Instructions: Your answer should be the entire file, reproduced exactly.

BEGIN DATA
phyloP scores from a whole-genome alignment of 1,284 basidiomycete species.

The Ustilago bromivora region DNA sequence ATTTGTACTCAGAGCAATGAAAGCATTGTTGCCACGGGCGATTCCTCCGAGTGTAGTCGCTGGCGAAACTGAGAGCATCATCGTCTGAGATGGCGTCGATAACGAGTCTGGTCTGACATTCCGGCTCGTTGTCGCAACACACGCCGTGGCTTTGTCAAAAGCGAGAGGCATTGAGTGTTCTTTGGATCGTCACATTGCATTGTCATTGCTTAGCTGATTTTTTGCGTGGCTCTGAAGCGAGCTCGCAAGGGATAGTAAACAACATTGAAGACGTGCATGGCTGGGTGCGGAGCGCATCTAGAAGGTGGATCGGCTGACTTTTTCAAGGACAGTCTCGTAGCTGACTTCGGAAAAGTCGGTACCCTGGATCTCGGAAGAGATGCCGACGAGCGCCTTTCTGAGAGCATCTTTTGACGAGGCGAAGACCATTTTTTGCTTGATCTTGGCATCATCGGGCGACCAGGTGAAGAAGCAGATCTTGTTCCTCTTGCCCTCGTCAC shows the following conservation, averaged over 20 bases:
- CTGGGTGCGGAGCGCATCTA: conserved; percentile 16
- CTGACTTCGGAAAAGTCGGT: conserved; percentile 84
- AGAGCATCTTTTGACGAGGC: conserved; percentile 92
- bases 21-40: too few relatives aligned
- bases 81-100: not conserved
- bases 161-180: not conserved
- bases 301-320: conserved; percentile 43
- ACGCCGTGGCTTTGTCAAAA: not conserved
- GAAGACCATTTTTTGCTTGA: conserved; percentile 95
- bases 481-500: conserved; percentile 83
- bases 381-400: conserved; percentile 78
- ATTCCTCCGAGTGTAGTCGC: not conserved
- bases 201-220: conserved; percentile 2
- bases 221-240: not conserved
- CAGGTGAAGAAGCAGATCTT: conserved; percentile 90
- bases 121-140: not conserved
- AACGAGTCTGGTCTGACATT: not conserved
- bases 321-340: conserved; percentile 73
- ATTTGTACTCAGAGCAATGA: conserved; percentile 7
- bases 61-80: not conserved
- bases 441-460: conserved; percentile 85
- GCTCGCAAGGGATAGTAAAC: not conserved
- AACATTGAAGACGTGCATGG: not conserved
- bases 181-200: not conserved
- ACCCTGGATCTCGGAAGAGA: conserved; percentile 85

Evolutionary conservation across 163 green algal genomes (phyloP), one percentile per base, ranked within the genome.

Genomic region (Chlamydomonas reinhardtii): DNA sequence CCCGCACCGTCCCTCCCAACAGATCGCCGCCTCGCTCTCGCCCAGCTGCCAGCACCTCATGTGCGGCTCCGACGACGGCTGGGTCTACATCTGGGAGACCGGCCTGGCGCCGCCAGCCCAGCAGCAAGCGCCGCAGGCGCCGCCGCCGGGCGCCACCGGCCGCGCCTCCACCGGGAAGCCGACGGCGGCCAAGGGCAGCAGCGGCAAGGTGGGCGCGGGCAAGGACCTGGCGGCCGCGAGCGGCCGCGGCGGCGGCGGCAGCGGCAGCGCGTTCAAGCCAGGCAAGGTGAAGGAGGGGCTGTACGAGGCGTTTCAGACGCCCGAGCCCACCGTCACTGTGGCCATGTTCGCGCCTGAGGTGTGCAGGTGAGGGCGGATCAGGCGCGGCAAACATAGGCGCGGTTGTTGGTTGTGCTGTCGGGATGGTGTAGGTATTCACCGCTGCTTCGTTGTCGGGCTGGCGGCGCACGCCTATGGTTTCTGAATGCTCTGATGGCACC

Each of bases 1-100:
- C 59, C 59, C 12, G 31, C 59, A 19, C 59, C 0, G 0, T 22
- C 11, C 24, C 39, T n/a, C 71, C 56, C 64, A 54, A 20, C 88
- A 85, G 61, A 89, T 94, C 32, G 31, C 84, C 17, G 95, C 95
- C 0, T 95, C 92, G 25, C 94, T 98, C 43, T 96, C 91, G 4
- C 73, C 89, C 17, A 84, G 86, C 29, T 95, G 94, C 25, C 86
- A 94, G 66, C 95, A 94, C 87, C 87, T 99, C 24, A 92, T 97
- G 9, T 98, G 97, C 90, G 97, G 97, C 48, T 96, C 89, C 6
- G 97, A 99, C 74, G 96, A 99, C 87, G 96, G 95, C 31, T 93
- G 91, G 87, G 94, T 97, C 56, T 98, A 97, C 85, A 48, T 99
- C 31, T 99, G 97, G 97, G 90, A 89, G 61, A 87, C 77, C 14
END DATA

phyloP scores from a whole-genome alignment of 1,284 basidiomycete species.

The Ustilago bromivora region DNA sequence ATTTGTACTCAGAGCAATGAAAGCATTGTTGCCACGGGCGATTCCTCCGAGTGTAGTCGCTGGCGAAACTGAGAGCATCATCGTCTGAGATGGCGTCGATAACGAGTCTGGTCTGACATTCCGGCTCGTTGTCGCAACACACGCCGTGGCTTTGTCAAAAGCGAGAGGCATTGAGTGTTCTTTGGATCGTCACATTGCATTGTCATTGCTTAGCTGATTTTTTGCGTGGCTCTGAAGCGAGCTCGCAAGGGATAGTAAACAACATTGAAGACGTGCATGGCTGGGTGCGGAGCGCATCTAGAAGGTGGATCGGCTGACTTTTTCAAGGACAGTCTCGTAGCTGACTTCGGAAAAGTCGGTACCCTGGATCTCGGAAGAGATGCCGACGAGCGCCTTTCTGAGAGCATCTTTTGACGAGGCGAAGACCATTTTTTGCTTGATCTTGGCATCATCGGGCGACCAGGTGAAGAAGCAGATCTTGTTCCTCTTGCCCTCGTCAC shows the following conservation, averaged over 20 bases:
- CTGGGTGCGGAGCGCATCTA: conserved; percentile 16
- CTGACTTCGGAAAAGTCGGT: conserved; percentile 84
- AGAGCATCTTTTGACGAGGC: conserved; percentile 92
- bases 21-40: too few relatives aligned
- bases 81-100: not conserved
- bases 161-180: not conserved
- bases 301-320: conserved; percentile 43
- ACGCCGTGGCTTTGTCAAAA: not conserved
- GAAGACCATTTTTTGCTTGA: conserved; percentile 95
- bases 481-500: conserved; percentile 83
- bases 381-400: conserved; percentile 78
- ATTCCTCCGAGTGTAGTCGC: not conserved
- bases 201-220: conserved; percentile 2
- bases 221-240: not conserved
- CAGGTGAAGAAGCAGATCTT: conserved; percentile 90
- bases 121-140: not conserved
- AACGAGTCTGGTCTGACATT: not conserved
- bases 321-340: conserved; percentile 73
- ATTTGTACTCAGAGCAATGA: conserved; percentile 7
- bases 61-80: not conserved
- bases 441-460: conserved; percentile 85
- GCTCGCAAGGGATAGTAAAC: not conserved
- AACATTGAAGACGTGCATGG: not conserved
- bases 181-200: not conserved
- ACCCTGGATCTCGGAAGAGA: conserved; percentile 85

Evolutionary conservation across 163 green algal genomes (phyloP), one percentile per base, ranked within the genome.

Genomic region (Chlamydomonas reinhardtii): DNA sequence CCCGCACCGTCCCTCCCAACAGATCGCCGCCTCGCTCTCGCCCAGCTGCCAGCACCTCATGTGCGGCTCCGACGACGGCTGGGTCTACATCTGGGAGACCGGCCTGGCGCCGCCAGCCCAGCAGCAAGCGCCGCAGGCGCCGCCGCCGGGCGCCACCGGCCGCGCCTCCACCGGGAAGCCGACGGCGGCCAAGGGCAGCAGCGGCAAGGTGGGCGCGGGCAAGGACCTGGCGGCCGCGAGCGGCCGCGGCGGCGGCGGCAGCGGCAGCGCGTTCAAGCCAGGCAAGGTGAAGGAGGGGCTGTACGAGGCGTTTCAGACGCCCGAGCCCACCGTCACTGTGGCCATGTTCGCGCCTGAGGTGTGCAGGTGAGGGCGGATCAGGCGCGGCAAACATAGGCGCGGTTGTTGGTTGTGCTGTCGGGATGGTGTAGGTATTCACCGCTGCTTCGTTGTCGGGCTGGCGGCGCACGCCTATGGTTTCTGAATGCTCTGATGGCACC

Each of bases 1-100:
- C 59, C 59, C 12, G 31, C 59, A 19, C 59, C 0, G 0, T 22
- C 11, C 24, C 39, T n/a, C 71, C 56, C 64, A 54, A 20, C 88
- A 85, G 61, A 89, T 94, C 32, G 31, C 84, C 17, G 95, C 95
- C 0, T 95, C 92, G 25, C 94, T 98, C 43, T 96, C 91, G 4
- C 73, C 89, C 17, A 84, G 86, C 29, T 95, G 94, C 25, C 86
- A 94, G 66, C 95, A 94, C 87, C 87, T 99, C 24, A 92, T 97
- G 9, T 98, G 97, C 90, G 97, G 97, C 48, T 96, C 89, C 6
- G 97, A 99, C 74, G 96, A 99, C 87, G 96, G 95, C 31, T 93
- G 91, G 87, G 94, T 97, C 56, T 98, A 97, C 85, A 48, T 99
- C 31, T 99, G 97, G 97, G 90, A 89, G 61, A 87, C 77, C 14